According to the CDC, antibiotics have been over-prescribed by doctors for the about the last decade. This is mostly due to the effective nature of antibiotics at treating bacterial infections, but natural selection has not allowed this imbalance to continue. As more antibiotics are taken to treat infections (or even taken inappropriately against viral infections), we are selecting for microbes resistant to such antibiotics, which will select for a new generation of drug-resistant pathogens, or “superbugs”. Current research has shown that antibiotic resistant bacteria are predicted to kill 10 million people by the year 2050. This is an obviously pressing issue, as our current treatments of infections with antibiotics will soon prove futile; the need for novel antibiotics has never been greater. Thankfully, a team led by Bradley Hover of Duke University Medical Center has had success with a “new” technique for discovering antibiotics.

     Despite this current discussion on antibiotic overprescription, few people know what antibiotics really are or where they come from. Antibiotics, also referred to as natural products or NPs, are actually products of bacteria or fungi that can kill or inhibit the growth of other bacteria (2). They originally evolved as a way for certain bacteria to reduce competition with other neighboring bacteria. The most well known antibiotic was an accidental discovery by Alexander Fleming: after leaving open a dish of bacteria culture, Fleming returned to find mold growing on the plate and noticed that wherever the mold grew, the bacteria had died. Known today as penicillin (because it came from the mold species Penicillium notatum), it is used to treat a variety of ailments from scarlet fever to pneumonia. Although his work is the most cited example of an antibiotic, the majority of compounds we use today originally came from soil bacteria; this list includes streptomycin, chloramphenicol, and tetracycline. Despite being the pioneer of the modern antibiotic and confirming the success of the penicillin, Fleming foresaw the danger of its overuse as early as 1945: “public will demand [the drug and] … then will begin an era … of abuses” (3).  Our only defense against these drug-resistant bugs is to find new types of antibiotics, and to continue the arms race against infectious bacteria.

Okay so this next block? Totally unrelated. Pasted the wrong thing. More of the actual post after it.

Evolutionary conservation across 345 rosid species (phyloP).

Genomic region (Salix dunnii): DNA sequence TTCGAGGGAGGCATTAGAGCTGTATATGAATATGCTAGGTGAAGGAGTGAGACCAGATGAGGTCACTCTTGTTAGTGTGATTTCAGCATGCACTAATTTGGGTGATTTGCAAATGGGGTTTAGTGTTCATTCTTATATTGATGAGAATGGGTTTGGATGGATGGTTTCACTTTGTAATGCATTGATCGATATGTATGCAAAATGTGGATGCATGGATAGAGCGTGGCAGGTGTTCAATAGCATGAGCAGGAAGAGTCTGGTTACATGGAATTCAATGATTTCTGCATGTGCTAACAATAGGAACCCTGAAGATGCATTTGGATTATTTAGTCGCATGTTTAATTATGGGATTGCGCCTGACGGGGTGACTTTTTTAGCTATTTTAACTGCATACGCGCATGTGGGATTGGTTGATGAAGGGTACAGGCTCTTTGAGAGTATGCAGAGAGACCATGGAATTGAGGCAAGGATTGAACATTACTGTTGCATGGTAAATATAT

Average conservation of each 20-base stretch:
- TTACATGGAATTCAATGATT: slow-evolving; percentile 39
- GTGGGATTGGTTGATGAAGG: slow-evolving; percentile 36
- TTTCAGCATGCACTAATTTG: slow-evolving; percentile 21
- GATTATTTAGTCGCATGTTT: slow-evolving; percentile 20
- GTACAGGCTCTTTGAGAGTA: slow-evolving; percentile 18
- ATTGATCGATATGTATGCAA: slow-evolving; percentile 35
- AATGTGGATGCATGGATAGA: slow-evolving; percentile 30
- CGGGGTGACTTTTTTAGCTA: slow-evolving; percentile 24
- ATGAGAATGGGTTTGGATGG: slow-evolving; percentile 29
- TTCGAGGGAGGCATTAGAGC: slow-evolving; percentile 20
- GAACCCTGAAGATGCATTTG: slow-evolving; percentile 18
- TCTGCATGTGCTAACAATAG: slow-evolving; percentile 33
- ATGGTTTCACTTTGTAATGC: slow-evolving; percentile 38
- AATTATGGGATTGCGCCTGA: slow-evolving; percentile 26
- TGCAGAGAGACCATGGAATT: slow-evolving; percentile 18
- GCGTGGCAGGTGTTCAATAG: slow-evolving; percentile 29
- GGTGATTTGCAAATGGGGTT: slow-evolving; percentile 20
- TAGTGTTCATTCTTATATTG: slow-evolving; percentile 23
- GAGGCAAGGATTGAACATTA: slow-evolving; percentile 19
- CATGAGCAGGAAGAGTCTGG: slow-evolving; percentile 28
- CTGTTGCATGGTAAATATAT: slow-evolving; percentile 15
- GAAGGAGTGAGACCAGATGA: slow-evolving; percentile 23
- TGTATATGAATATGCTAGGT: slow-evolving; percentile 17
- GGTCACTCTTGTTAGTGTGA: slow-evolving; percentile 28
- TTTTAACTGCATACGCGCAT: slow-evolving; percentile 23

Unfortunately, new discoveries of natural products have dropped significantly in recent years. This is most likely due to the fact that the bacteria used to search for these NPs have been in culture too long, and the only hits scientists have been getting are rediscoveries. This can be explained by the limited genetic diversity of bacteria in culture. Almost all bacteria get most of their diversity from sharing plasmids in a process called conjugation. If a culture of bacteria is studied for a while in the lab, there is only so much conjugation that can occur before all useful plasmids have been shared. Without the introduction of new bacterial strains, there will be no more conjugation and no new proteins to be discovered. Additionally, bacteria and fungi produce NPs as a way to eliminate competition, but if their environment is favorable and there is no need to compete, these proteins (which we use as antibiotics) will not be produced.